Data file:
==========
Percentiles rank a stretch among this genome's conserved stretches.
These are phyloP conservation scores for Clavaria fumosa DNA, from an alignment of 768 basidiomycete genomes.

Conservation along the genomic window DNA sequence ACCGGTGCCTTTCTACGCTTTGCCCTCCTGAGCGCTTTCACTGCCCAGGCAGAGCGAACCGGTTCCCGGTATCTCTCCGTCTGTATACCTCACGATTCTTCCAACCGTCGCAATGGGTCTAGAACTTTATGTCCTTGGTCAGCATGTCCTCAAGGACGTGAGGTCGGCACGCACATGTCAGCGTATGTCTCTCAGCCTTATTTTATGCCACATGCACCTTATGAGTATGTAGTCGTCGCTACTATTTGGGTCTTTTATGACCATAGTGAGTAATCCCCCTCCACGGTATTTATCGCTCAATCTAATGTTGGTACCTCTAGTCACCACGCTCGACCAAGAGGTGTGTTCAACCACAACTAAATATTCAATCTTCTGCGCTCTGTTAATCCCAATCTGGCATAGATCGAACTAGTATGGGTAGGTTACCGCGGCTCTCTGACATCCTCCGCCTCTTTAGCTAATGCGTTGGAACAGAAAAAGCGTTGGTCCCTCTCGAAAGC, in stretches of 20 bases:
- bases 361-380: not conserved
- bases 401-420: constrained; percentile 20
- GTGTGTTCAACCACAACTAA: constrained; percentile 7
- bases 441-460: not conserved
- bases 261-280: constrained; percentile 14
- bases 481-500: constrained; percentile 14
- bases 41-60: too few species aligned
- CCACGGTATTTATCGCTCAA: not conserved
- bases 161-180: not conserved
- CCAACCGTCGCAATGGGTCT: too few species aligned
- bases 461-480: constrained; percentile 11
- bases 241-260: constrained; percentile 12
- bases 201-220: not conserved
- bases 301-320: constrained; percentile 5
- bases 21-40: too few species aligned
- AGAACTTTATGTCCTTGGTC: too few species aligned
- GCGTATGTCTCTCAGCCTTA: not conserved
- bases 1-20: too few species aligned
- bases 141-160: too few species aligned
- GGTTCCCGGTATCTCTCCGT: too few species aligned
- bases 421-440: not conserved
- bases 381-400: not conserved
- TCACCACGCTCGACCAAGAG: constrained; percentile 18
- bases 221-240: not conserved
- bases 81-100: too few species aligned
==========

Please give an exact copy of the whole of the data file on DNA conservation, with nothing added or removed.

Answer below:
Percentiles rank a stretch among this genome's conserved stretches.
These are phyloP conservation scores for Clavaria fumosa DNA, from an alignment of 768 basidiomycete genomes.

Conservation along the genomic window DNA sequence ACCGGTGCCTTTCTACGCTTTGCCCTCCTGAGCGCTTTCACTGCCCAGGCAGAGCGAACCGGTTCCCGGTATCTCTCCGTCTGTATACCTCACGATTCTTCCAACCGTCGCAATGGGTCTAGAACTTTATGTCCTTGGTCAGCATGTCCTCAAGGACGTGAGGTCGGCACGCACATGTCAGCGTATGTCTCTCAGCCTTATTTTATGCCACATGCACCTTATGAGTATGTAGTCGTCGCTACTATTTGGGTCTTTTATGACCATAGTGAGTAATCCCCCTCCACGGTATTTATCGCTCAATCTAATGTTGGTACCTCTAGTCACCACGCTCGACCAAGAGGTGTGTTCAACCACAACTAAATATTCAATCTTCTGCGCTCTGTTAATCCCAATCTGGCATAGATCGAACTAGTATGGGTAGGTTACCGCGGCTCTCTGACATCCTCCGCCTCTTTAGCTAATGCGTTGGAACAGAAAAAGCGTTGGTCCCTCTCGAAAGC, in stretches of 20 bases:
- bases 361-380: not conserved
- bases 401-420: constrained; percentile 20
- GTGTGTTCAACCACAACTAA: constrained; percentile 7
- bases 441-460: not conserved
- bases 261-280: constrained; percentile 14
- bases 481-500: constrained; percentile 14
- bases 41-60: too few species aligned
- CCACGGTATTTATCGCTCAA: not conserved
- bases 161-180: not conserved
- CCAACCGTCGCAATGGGTCT: too few species aligned
- bases 461-480: constrained; percentile 11
- bases 241-260: constrained; percentile 12
- bases 201-220: not conserved
- bases 301-320: constrained; percentile 5
- bases 21-40: too few species aligned
- AGAACTTTATGTCCTTGGTC: too few species aligned
- GCGTATGTCTCTCAGCCTTA: not conserved
- bases 1-20: too few species aligned
- bases 141-160: too few species aligned
- GGTTCCCGGTATCTCTCCGT: too few species aligned
- bases 421-440: not conserved
- bases 381-400: not conserved
- TCACCACGCTCGACCAAGAG: constrained; percentile 18
- bases 221-240: not conserved
- bases 81-100: too few species aligned